adjective, curt·er, curt·est.

rudely brief in speech or abrupt in manner.
brief; concise; terse; laconic.
short; shortened.

Origin of curt

First recorded in 1620–30, curt is from the Latin word curtus shortened, short, cut short
Related formscurt·ly, adverbcurt·ness, noun

Synonyms for curt

Synonym study

2. See blunt.




a male given name, form of Curtis. Unabridged Based on the Random House Unabridged Dictionary, © Random House, Inc. 2019

Examples from the Web for curt

Contemporary Examples of curt

Historical Examples of curt

  • "I believe you are jealous of the malgamite works," he said, with his curt laugh.

    Roden's Corner

    Henry Seton Merriman

  • His reply was curt and pertinent: "It took long enough, young man!"

  • Mrs. Marsh was even more hostile and curt than when I had seen her last.

    The Harbor

    Ernest Poole

  • “At last you have condescended to come,” said the old proud, curt voice.

    The First Violin

    Jessie Fothergill

  • The message was curt, and even cold, but it brought her no disquiet.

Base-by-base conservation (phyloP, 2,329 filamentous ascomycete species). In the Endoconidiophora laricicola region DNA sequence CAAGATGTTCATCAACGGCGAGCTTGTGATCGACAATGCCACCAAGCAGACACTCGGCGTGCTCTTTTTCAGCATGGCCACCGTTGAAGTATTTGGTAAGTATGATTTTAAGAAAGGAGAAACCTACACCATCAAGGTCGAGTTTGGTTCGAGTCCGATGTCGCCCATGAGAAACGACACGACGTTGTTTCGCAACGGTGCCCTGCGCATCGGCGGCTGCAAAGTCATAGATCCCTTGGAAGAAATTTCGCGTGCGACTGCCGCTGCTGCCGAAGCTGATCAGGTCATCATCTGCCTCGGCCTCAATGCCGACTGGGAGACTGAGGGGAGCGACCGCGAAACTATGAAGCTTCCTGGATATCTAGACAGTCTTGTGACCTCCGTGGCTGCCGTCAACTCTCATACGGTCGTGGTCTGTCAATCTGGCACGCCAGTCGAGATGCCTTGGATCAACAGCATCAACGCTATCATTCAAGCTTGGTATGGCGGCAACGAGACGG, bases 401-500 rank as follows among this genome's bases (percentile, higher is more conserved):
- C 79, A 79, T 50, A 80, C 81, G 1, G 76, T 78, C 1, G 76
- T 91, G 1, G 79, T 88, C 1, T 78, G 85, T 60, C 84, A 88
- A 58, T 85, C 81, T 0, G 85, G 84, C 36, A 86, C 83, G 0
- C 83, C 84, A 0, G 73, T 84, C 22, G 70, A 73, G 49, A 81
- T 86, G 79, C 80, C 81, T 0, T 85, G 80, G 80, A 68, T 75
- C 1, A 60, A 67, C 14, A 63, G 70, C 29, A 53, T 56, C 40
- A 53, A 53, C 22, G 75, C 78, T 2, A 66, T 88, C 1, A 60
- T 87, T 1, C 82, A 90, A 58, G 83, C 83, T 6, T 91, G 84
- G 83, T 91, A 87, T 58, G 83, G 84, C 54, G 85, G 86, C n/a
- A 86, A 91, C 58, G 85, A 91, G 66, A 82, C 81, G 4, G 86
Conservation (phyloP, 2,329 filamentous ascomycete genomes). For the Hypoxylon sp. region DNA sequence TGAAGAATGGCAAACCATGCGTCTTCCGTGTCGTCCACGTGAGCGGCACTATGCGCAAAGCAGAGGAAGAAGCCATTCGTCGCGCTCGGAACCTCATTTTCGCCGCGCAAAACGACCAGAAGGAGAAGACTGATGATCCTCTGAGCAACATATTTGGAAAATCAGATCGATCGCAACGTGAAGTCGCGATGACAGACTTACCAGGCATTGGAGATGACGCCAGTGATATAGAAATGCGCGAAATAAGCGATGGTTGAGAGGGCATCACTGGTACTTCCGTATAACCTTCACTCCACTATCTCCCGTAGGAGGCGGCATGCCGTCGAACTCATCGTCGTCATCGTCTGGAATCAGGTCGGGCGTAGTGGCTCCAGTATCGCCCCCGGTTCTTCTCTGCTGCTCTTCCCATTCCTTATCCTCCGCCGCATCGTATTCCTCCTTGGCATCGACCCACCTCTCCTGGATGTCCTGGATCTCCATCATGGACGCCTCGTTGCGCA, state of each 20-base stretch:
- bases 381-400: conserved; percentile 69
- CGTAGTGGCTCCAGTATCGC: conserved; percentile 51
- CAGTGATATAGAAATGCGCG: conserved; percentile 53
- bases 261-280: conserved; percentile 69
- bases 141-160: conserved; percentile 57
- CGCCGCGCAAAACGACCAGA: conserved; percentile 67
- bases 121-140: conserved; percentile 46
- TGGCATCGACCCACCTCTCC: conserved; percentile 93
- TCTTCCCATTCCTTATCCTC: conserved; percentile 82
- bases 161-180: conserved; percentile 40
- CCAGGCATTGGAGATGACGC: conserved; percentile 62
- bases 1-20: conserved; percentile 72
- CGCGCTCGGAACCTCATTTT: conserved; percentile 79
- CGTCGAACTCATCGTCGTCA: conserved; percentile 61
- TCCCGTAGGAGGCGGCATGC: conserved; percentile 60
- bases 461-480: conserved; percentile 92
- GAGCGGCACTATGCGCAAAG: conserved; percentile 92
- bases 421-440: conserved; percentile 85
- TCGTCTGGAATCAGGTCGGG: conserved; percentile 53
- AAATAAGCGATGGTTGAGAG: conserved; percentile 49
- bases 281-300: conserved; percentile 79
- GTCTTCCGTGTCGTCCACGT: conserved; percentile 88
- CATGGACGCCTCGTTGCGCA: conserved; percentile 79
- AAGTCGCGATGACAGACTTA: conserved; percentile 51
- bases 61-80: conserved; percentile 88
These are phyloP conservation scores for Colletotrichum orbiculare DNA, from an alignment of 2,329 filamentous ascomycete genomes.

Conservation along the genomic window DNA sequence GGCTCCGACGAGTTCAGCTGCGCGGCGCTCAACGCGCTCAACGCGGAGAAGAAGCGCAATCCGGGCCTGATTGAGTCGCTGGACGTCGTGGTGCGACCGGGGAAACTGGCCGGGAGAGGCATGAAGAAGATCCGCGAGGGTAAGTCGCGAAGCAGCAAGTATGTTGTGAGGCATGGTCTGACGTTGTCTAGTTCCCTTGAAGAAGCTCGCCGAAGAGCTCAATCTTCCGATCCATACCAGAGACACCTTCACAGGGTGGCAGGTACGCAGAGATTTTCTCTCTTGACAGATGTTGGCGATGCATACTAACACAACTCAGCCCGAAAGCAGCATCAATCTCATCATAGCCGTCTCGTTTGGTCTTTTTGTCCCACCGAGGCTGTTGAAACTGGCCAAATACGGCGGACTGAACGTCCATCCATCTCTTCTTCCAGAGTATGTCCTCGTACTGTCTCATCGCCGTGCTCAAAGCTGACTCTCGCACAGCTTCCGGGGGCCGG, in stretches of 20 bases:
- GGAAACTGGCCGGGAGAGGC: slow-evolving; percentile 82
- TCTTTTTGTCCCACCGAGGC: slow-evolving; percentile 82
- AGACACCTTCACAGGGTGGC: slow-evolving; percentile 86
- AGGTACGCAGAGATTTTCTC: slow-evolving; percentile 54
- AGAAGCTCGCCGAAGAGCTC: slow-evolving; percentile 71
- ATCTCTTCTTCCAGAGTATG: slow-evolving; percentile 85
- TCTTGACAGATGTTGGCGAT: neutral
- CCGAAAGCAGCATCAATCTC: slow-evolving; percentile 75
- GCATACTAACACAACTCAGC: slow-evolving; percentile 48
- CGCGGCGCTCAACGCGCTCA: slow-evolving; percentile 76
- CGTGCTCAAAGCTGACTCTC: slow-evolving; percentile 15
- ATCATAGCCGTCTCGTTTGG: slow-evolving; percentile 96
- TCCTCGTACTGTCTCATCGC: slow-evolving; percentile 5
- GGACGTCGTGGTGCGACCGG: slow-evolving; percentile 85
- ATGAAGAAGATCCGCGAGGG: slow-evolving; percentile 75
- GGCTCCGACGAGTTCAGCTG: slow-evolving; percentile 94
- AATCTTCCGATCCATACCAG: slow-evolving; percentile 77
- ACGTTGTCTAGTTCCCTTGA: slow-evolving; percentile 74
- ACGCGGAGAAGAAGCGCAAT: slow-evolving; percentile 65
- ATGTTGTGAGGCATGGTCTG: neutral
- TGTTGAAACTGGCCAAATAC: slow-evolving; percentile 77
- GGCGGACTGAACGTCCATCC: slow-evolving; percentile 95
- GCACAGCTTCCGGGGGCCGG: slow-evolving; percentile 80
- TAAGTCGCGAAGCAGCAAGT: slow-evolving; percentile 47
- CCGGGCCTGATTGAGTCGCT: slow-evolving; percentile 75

The Manxman

    Hall Caine

British Dictionary definitions for curt



rudely blunt and brief; abrupta curt reply
short or concise
Derived Formscurtly, adverbcurtness, noun

Word Origin for curt

C17: from Latin curtus cut short, mutilated
Collins English Dictionary - Complete & Unabridged 2012 Digital Edition © William Collins Sons & Co. Ltd. 1979, 1986 © HarperCollins Publishers 1998, 2000, 2003, 2005, 2006, 2007, 2009, 2012

Word Origin and History for curt

mid-14c., from Latin curtus "(cut) short, shortened, incomplete," from PIE root *(s)ker- "to cut" (see short (adj.)). Sense of "rude" is first recorded 1831. The Latin word was adopted early into most Germanic languages (cf. Icelandic korta, German kurz, etc.) and drove out the native words based on Proto-Germanic *skurt-, but English retains short.

Online Etymology Dictionary, © 2010 Douglas Harper